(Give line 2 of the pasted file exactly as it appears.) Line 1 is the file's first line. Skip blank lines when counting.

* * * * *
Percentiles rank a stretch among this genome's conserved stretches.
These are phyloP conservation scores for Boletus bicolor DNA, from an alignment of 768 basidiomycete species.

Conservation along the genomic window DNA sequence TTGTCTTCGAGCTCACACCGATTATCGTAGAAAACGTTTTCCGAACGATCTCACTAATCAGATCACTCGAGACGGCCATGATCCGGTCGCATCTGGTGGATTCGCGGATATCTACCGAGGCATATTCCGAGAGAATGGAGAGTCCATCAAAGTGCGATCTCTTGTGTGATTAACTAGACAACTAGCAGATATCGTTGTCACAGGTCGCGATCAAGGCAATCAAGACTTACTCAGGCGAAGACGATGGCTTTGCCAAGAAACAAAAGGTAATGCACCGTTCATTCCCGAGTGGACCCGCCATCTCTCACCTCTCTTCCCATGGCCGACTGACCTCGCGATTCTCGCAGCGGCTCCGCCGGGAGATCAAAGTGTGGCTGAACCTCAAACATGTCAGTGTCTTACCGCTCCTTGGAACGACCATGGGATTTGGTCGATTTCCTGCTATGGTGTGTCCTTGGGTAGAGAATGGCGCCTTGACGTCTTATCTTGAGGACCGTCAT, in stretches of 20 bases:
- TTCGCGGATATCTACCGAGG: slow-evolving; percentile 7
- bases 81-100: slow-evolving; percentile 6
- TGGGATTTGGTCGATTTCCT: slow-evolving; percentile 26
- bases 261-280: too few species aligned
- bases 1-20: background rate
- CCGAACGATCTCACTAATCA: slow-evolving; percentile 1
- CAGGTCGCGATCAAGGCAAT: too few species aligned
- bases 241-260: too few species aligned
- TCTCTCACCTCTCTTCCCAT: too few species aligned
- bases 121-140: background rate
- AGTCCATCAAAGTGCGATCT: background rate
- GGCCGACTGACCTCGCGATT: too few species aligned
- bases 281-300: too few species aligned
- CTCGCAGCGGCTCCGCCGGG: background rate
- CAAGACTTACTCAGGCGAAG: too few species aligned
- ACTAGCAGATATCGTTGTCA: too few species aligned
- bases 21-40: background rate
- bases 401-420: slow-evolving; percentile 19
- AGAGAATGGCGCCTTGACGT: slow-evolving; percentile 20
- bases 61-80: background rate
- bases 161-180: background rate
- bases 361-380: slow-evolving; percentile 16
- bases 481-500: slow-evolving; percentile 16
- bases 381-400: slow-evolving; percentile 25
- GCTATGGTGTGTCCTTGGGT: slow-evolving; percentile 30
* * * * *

These are phyloP conservation scores for Boletus bicolor DNA, from an alignment of 768 basidiomycete species.